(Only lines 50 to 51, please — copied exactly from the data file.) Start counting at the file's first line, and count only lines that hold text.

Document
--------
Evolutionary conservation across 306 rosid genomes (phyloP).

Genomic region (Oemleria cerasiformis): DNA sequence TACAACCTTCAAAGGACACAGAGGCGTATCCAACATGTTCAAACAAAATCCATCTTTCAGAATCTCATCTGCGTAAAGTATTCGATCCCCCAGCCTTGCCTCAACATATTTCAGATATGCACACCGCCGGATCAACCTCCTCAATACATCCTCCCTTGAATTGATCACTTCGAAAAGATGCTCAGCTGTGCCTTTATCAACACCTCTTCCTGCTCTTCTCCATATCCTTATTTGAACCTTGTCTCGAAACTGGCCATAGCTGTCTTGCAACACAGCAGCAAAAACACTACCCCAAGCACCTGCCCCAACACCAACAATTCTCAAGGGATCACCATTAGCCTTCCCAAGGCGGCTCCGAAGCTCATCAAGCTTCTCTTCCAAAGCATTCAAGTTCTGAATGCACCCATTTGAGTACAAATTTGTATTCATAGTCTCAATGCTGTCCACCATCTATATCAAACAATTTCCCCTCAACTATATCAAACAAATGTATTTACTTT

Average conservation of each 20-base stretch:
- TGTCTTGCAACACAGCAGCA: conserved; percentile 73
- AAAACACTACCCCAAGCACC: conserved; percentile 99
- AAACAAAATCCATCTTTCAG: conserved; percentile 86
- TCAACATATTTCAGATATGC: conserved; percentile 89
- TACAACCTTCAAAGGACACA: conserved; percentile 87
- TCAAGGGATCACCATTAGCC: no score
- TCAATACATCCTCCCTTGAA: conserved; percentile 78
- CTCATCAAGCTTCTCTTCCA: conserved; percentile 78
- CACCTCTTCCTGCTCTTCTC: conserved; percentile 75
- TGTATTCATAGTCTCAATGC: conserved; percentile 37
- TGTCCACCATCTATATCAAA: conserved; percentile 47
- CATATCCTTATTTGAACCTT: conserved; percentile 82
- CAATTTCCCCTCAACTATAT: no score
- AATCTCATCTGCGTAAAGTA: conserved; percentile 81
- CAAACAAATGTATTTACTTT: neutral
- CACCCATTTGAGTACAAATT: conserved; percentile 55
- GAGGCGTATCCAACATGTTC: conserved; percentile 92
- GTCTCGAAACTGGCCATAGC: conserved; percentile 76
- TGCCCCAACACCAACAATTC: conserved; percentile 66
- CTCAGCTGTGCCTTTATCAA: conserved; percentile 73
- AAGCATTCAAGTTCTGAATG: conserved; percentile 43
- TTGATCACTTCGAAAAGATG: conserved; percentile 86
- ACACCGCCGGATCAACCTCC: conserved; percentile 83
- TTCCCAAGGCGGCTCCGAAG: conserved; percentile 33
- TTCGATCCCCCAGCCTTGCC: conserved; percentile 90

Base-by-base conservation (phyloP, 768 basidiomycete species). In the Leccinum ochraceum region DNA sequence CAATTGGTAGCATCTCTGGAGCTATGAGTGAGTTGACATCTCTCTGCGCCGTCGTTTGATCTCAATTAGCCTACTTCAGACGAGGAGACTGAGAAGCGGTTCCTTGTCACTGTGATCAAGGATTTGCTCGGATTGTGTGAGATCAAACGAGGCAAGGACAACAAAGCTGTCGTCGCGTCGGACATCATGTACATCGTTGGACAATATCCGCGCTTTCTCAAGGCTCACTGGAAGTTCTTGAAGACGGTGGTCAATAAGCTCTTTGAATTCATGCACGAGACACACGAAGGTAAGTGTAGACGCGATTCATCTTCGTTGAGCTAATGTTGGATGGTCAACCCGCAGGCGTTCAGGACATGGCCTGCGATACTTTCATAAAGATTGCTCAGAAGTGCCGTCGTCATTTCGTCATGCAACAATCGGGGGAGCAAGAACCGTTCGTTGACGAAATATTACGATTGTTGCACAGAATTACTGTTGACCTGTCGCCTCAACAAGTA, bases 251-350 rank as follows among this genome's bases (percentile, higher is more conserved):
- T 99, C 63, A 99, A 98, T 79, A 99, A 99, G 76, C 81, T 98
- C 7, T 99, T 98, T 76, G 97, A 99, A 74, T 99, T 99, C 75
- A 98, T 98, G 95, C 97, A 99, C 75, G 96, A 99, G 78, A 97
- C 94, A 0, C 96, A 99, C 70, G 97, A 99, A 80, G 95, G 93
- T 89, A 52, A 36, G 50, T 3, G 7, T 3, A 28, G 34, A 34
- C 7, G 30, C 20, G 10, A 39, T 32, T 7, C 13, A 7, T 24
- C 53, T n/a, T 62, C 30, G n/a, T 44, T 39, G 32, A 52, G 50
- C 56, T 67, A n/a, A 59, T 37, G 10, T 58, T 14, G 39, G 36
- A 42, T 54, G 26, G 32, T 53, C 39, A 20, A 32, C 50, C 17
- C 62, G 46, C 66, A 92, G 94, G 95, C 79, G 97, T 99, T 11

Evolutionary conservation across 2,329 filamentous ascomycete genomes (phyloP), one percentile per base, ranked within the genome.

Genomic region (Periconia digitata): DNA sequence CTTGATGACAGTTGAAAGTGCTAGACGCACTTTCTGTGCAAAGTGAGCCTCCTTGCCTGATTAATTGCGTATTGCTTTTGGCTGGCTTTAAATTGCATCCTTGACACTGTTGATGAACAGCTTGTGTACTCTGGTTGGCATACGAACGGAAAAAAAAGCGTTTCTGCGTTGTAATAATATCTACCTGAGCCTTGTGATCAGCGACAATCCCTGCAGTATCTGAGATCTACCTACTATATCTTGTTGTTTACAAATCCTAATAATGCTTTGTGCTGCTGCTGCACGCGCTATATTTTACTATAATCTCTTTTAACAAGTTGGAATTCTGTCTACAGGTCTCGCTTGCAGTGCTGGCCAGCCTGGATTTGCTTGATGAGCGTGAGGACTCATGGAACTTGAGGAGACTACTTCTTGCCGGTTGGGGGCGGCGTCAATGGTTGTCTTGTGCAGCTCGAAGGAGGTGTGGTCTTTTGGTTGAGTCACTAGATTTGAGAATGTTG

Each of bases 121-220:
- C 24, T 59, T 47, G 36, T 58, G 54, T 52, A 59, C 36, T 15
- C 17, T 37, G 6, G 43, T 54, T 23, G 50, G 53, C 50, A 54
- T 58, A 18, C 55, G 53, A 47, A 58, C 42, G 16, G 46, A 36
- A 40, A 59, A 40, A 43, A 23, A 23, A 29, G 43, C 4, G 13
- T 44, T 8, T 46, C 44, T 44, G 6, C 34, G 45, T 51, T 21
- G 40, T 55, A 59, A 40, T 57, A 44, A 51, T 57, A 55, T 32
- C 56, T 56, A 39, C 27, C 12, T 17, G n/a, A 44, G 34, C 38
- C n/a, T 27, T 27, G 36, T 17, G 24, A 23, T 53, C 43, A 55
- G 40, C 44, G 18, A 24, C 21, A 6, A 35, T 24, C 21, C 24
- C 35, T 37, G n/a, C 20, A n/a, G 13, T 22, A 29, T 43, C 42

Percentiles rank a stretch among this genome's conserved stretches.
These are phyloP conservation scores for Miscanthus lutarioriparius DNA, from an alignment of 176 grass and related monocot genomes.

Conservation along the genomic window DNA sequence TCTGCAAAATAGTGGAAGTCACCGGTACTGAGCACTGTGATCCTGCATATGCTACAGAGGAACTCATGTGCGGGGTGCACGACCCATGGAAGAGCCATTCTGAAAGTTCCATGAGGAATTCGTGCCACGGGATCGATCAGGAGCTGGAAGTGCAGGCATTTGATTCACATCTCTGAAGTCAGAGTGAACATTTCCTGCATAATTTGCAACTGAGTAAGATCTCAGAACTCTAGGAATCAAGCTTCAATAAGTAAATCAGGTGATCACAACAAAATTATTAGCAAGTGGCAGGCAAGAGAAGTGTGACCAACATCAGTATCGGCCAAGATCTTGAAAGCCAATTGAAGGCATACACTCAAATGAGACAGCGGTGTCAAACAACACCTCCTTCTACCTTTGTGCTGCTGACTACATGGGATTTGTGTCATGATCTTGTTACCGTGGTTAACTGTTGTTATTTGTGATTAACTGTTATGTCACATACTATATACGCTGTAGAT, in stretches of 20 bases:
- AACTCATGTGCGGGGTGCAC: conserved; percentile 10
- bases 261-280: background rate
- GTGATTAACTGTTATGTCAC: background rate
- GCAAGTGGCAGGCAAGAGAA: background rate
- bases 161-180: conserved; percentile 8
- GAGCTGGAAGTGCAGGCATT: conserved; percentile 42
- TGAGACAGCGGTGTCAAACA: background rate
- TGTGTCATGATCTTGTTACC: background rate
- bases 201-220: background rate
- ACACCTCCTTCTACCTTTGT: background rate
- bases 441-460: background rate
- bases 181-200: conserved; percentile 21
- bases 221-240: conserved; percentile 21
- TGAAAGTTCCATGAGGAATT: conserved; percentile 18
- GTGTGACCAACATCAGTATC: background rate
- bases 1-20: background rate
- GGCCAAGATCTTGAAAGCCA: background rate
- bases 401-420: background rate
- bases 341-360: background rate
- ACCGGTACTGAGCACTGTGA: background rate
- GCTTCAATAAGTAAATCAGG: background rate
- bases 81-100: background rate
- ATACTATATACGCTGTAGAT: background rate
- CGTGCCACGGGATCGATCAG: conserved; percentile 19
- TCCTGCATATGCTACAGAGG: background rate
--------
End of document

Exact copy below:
- C n/a, T 27, T 27, G 36, T 17, G 24, A 23, T 53, C 43, A 55
- G 40, C 44, G 18, A 24, C 21, A 6, A 35, T 24, C 21, C 24